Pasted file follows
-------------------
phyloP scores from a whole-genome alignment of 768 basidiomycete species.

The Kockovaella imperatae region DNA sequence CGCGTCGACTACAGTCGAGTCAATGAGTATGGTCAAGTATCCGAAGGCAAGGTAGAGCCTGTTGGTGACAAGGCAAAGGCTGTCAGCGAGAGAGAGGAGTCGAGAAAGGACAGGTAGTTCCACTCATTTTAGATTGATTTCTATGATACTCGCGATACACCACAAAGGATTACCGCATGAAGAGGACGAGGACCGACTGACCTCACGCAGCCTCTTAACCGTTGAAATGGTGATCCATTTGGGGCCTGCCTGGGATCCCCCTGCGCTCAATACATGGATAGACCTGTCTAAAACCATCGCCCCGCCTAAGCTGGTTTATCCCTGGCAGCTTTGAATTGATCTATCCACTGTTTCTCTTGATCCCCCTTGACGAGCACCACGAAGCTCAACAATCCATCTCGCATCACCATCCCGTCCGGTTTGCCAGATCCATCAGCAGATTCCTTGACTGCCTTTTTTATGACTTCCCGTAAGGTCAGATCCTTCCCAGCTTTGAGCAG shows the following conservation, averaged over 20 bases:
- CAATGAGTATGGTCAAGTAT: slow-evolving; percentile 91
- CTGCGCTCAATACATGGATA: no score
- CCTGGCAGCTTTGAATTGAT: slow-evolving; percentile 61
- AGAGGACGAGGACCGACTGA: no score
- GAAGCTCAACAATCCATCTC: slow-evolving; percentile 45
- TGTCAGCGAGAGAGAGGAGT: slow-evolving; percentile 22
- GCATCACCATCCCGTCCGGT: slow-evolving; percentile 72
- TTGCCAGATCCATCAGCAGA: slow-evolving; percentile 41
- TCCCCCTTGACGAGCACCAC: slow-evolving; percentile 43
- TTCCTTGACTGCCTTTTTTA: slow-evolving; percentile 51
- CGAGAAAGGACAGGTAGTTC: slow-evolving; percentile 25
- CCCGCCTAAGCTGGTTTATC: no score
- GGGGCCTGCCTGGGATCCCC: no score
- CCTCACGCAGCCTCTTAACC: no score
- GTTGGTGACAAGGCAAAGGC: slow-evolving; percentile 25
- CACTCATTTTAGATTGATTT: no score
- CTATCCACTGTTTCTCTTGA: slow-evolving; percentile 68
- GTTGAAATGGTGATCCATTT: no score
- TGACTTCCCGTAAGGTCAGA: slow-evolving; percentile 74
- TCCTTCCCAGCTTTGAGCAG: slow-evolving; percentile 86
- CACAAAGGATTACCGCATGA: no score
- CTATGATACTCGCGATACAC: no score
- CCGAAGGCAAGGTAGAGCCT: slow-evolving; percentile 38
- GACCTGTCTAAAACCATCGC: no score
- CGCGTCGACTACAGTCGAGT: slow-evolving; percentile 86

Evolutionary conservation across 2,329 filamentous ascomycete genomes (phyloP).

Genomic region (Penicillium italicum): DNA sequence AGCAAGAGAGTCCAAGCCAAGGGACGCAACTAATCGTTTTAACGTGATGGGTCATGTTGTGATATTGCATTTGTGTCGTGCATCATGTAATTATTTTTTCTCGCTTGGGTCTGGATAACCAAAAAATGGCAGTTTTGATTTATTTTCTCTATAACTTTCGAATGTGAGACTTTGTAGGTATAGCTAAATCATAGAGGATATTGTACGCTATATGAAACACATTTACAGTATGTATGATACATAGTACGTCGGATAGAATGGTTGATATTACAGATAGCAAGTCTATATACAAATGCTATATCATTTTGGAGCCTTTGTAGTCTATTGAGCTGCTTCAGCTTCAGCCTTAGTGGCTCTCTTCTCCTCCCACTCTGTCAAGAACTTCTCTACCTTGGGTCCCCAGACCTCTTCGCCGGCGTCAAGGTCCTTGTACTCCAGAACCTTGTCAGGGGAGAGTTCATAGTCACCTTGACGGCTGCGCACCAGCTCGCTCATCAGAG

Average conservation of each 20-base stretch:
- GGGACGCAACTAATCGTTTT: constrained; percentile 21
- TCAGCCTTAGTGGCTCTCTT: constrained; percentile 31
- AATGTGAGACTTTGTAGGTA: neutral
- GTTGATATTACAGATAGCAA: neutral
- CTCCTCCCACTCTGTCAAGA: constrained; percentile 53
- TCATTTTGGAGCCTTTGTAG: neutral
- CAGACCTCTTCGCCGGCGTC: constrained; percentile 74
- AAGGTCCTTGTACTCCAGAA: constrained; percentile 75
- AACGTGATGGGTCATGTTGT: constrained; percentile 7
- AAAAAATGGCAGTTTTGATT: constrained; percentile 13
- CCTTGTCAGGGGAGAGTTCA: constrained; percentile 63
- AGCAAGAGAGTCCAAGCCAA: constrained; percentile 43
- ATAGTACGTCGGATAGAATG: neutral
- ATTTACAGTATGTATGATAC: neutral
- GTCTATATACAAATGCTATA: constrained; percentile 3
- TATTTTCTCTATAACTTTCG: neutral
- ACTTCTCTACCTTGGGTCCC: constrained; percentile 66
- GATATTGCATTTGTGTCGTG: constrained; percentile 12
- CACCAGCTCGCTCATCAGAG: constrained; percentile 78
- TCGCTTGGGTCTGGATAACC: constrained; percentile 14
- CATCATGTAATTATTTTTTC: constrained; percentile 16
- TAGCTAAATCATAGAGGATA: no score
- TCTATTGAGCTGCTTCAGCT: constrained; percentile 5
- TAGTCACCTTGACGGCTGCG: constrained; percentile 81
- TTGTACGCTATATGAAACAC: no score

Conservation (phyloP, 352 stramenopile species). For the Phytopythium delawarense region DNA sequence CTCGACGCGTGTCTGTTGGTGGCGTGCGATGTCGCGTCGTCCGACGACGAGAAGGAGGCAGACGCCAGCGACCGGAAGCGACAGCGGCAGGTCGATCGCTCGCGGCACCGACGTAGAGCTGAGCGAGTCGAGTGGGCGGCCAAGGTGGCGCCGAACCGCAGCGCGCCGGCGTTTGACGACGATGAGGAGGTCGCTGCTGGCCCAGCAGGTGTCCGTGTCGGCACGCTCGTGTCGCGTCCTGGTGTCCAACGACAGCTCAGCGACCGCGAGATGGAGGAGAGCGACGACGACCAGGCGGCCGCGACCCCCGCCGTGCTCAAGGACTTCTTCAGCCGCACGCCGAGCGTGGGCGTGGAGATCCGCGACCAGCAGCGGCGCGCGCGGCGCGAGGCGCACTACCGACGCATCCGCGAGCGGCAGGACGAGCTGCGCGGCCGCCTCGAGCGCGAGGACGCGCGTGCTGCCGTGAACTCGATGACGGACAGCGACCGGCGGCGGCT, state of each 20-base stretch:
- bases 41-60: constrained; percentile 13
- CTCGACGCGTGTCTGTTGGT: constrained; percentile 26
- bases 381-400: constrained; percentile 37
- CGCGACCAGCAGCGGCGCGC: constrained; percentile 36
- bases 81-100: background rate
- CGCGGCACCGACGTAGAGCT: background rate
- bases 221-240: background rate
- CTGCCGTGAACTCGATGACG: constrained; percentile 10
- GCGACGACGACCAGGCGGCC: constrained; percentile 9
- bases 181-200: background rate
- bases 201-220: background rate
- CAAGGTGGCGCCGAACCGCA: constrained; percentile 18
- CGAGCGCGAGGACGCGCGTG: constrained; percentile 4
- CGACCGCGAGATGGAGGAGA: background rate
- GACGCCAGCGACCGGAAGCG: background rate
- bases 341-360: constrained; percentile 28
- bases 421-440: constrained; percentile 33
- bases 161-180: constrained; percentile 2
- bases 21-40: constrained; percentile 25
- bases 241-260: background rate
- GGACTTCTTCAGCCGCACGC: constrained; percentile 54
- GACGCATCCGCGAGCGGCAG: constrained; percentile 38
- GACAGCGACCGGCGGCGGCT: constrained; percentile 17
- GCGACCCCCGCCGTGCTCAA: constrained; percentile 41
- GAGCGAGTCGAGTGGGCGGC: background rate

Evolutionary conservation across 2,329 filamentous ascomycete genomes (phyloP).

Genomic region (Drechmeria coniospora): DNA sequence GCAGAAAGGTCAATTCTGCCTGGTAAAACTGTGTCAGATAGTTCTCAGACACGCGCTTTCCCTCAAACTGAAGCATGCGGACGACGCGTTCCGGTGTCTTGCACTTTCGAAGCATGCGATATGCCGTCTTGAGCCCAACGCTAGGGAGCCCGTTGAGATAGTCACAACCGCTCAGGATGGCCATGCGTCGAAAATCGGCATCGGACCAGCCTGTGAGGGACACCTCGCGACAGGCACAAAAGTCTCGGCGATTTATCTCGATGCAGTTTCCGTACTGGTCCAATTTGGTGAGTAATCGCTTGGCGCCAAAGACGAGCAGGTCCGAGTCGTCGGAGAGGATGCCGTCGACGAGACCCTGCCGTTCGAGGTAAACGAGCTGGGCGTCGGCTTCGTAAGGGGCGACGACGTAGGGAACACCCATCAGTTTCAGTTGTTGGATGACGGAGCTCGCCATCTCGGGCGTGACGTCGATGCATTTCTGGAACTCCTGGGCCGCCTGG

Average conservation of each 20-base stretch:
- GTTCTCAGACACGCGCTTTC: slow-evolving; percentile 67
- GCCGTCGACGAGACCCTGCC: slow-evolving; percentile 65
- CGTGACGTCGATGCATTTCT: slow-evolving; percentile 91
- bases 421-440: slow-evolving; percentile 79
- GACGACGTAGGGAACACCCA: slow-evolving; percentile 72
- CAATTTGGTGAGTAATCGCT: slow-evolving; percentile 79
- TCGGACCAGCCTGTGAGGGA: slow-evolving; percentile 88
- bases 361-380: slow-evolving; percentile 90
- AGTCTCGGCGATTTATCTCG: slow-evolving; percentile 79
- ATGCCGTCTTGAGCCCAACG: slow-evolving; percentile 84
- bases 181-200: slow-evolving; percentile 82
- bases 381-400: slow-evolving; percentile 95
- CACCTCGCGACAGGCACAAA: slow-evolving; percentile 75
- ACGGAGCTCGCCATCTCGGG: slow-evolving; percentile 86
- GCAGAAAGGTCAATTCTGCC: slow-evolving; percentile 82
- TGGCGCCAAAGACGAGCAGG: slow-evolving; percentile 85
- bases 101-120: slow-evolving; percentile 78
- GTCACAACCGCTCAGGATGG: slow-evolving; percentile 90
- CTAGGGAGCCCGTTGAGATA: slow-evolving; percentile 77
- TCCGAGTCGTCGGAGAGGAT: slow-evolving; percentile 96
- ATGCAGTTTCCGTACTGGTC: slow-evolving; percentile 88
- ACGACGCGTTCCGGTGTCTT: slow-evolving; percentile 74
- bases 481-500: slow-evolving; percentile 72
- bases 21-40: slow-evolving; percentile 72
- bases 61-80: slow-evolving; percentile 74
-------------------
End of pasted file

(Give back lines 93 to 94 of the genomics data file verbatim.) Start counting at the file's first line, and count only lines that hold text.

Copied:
- AGTCTCGGCGATTTATCTCG: slow-evolving; percentile 79
- ATGCCGTCTTGAGCCCAACG: slow-evolving; percentile 84